As I currently understand HATEOAS is basically all about sending together with each response links with information about what to do next. One simple example is easily found on the internet: a banking system together with an account resource. The example shows this response after a GET request to an account resource
GET /account/12345 HTTP/1.1 HTTP/1.1 200 OK <?xml version="1.0"?> <account> <account_number>12345</account_number> <balance currency="usd">100.00</balance> <link rel="deposit" href="/account/12345/deposit" /> <link rel="withdraw" href="/account/12345/withdraw" /> <link rel="transfer" href="/account/12345/transfer" /> <link rel="close" href="/account/12345/close" /> </account>
Together with the data there are links telling what can be done next. If the balance is negative we have
GET /account/12345 HTTP/1.1 HTTP/1.1 200 OK <?xml version="1.0"?> <account> <account_number>12345</account_number> <balance currency="usd">-25.00</balance> <link rel="deposit" href="/account/12345/deposit" /> </account>
So that we can only deposit. That's all fine, if we are using Fiddler or making requests with the browser we can easily see what can be done. This kind of information is useful then for us to discover the API's capabilities and the server is decoupled from the client.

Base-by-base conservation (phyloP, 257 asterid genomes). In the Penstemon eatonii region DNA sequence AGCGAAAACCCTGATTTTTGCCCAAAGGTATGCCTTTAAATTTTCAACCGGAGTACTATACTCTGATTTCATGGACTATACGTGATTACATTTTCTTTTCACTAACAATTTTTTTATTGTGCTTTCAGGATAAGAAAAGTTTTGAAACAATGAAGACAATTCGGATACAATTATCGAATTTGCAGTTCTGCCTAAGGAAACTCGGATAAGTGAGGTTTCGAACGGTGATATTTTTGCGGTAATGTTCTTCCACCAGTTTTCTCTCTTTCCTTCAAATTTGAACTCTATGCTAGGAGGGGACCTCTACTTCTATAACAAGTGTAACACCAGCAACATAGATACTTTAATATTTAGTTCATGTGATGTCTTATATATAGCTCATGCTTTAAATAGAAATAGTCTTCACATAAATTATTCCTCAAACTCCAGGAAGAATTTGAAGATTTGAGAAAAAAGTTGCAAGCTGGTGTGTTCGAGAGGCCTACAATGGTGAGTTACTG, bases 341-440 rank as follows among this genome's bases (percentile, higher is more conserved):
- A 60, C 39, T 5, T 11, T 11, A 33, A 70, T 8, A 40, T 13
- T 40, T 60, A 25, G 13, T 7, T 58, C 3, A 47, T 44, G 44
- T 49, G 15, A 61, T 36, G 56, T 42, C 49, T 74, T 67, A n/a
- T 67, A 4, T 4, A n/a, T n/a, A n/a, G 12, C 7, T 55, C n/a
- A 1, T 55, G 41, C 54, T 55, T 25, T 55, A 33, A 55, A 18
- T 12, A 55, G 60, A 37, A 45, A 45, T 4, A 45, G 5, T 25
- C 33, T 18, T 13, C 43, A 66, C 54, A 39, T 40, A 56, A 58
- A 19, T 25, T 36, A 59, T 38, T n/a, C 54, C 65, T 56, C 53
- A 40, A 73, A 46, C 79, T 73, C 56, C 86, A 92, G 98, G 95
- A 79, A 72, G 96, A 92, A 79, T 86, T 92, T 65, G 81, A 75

So I need to know the resources, the methods supported, what they expect to receive and what they give back in order to write the ajax calls to the server and even in order to build the UI. When I build the UI, I must know that after requesting the account, one can for example deposit into it, or I won't be able to provide this option on the UI. Also, I'll need to know the URI to make the deposit to build the ajax call.
What I mean is, when we make requests to the API, links do allows us to discover and use the API better, but when we build a client, the app we are building won't simply look at the links and then by itself render the correct UI and make the right ajax calls.
So, how is HATEOAS important for the clients? Why do we bother with HATEOAS anyway?